As we enter the second full week of Lent, I am reminded of one of the verses we used in our Ash Wednesday service: “My sacrifice, O God, is a broken spirit; a broken and contrite heart you will not despise” (Psalm 51:17). This verse, at first glance is of course calling us to repentance. Broken hearts are hearts with which God can work. But our hearts need to be broken for those we see who are oppressed and needy as well. We are called not to walk by those we regularly pass without giving them full notice. It should break our hearts to know that there are people who suffer within walking distance of our church.
I have just returned from one of my monthly Residency in Ministry meetings, where I am with others who are placed in ministry positions all over the state of Mississippi. The purpose of these meetings is for all of us to learn about how to do ministry in our local settings. Sometimes we get valuable information to that effect but always I leave with pride and love for our church here at FUMC-NA. As I listened to my peers, I became once again aware of what a wonderful situation we are in here. Enthusiasm is high. We are blessed with sound program budgeting and careful stewards. We have a larger number of youth and children than we have had in the recent past. We are a blessed people.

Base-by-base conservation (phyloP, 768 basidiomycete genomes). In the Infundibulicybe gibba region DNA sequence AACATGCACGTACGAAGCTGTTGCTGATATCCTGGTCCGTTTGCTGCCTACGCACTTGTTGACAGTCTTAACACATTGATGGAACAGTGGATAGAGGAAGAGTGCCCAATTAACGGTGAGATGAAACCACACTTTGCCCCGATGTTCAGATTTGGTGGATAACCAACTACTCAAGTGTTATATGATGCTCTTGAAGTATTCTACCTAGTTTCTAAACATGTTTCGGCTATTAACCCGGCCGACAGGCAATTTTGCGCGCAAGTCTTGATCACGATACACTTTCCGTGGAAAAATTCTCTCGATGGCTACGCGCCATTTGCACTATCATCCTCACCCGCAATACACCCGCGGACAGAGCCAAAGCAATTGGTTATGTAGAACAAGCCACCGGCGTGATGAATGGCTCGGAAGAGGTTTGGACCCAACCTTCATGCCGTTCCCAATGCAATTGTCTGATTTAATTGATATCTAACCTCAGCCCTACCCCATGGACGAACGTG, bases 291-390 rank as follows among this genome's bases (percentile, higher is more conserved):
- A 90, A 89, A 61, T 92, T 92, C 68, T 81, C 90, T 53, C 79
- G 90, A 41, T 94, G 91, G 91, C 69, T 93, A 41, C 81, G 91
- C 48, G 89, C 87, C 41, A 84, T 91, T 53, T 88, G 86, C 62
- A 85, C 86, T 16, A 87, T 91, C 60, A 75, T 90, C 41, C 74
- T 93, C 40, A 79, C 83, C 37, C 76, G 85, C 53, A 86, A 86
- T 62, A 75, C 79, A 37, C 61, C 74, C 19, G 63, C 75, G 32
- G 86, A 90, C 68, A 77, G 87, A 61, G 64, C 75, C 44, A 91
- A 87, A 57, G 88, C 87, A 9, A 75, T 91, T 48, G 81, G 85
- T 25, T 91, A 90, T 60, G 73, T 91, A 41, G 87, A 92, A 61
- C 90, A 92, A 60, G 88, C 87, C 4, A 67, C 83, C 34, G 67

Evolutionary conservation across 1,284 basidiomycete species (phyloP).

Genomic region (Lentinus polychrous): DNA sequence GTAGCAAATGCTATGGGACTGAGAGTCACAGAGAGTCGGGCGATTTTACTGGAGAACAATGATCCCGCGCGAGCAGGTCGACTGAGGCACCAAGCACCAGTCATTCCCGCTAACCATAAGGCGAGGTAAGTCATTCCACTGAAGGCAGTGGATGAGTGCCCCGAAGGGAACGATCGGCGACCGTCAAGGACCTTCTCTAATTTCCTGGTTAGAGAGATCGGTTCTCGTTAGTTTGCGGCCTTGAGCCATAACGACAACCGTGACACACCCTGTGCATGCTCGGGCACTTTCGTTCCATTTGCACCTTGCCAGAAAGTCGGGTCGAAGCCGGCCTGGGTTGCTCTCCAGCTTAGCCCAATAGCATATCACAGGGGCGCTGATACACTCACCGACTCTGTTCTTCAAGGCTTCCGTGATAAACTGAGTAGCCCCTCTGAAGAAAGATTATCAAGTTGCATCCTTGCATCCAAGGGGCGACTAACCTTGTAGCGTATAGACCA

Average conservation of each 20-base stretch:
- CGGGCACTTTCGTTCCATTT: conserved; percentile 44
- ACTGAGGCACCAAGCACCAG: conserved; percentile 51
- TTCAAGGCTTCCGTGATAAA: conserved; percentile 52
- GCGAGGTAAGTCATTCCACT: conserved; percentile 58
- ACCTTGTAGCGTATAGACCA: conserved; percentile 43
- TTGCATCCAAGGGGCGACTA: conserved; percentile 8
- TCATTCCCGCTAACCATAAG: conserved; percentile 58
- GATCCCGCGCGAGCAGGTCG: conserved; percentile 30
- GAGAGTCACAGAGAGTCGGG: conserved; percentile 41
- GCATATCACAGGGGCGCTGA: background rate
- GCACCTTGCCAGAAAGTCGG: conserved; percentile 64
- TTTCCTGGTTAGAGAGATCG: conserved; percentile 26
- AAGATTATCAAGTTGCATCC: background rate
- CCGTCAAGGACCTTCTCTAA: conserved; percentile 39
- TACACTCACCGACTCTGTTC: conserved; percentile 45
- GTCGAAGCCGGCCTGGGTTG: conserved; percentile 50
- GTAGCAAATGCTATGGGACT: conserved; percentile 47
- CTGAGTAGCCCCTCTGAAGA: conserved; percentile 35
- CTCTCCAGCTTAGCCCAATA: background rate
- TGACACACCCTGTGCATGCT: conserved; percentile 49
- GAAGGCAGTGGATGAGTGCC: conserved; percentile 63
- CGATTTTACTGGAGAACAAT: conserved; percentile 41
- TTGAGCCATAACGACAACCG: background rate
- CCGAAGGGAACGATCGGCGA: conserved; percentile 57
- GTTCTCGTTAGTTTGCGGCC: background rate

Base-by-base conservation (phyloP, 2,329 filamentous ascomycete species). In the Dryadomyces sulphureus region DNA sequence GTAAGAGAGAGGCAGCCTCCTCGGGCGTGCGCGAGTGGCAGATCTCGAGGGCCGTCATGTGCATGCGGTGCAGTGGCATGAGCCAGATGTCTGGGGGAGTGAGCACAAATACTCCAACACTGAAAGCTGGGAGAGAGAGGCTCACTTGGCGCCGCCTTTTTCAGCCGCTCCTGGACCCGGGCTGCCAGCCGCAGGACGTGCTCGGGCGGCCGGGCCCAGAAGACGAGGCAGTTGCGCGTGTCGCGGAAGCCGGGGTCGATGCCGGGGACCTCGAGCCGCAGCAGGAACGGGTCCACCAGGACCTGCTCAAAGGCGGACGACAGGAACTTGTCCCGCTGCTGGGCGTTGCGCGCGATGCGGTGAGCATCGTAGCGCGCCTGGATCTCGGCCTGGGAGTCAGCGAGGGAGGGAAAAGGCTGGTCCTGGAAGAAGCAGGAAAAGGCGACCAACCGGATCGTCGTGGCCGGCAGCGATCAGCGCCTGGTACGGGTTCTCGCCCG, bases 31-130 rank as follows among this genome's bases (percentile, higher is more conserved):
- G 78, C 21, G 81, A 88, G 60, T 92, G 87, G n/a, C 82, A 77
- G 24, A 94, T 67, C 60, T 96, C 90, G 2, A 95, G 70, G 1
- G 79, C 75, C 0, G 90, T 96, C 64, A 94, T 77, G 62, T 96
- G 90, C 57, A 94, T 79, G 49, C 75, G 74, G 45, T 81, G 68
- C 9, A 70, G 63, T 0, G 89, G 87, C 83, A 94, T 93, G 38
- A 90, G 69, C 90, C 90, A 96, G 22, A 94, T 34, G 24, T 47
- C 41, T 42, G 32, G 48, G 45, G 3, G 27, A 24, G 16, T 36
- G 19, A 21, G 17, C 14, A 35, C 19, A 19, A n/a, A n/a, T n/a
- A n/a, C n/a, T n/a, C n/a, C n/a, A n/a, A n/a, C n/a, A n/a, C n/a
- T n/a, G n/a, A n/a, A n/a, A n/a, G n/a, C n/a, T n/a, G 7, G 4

As such we are called not just to mourn with the needy over their plights, but also to reach out to them in tangible ways. Let’s each commit to putting in some mission time during this season of Lent. We have ample opportunities: Camp Sonshine; the Rice and Beans mission night, April 8th; Highland House, with multiple missions and programs; the Hispanic tutoring program which needs tutors; and work days with the Methodist Men. If none of those suit you, think of some way to pitch in and help; all of these programs need those dedicated to pray for them. Everybody in the kingdom of God is called to be broken hearted for mission; just pick one and dive in.
See you on the mission field,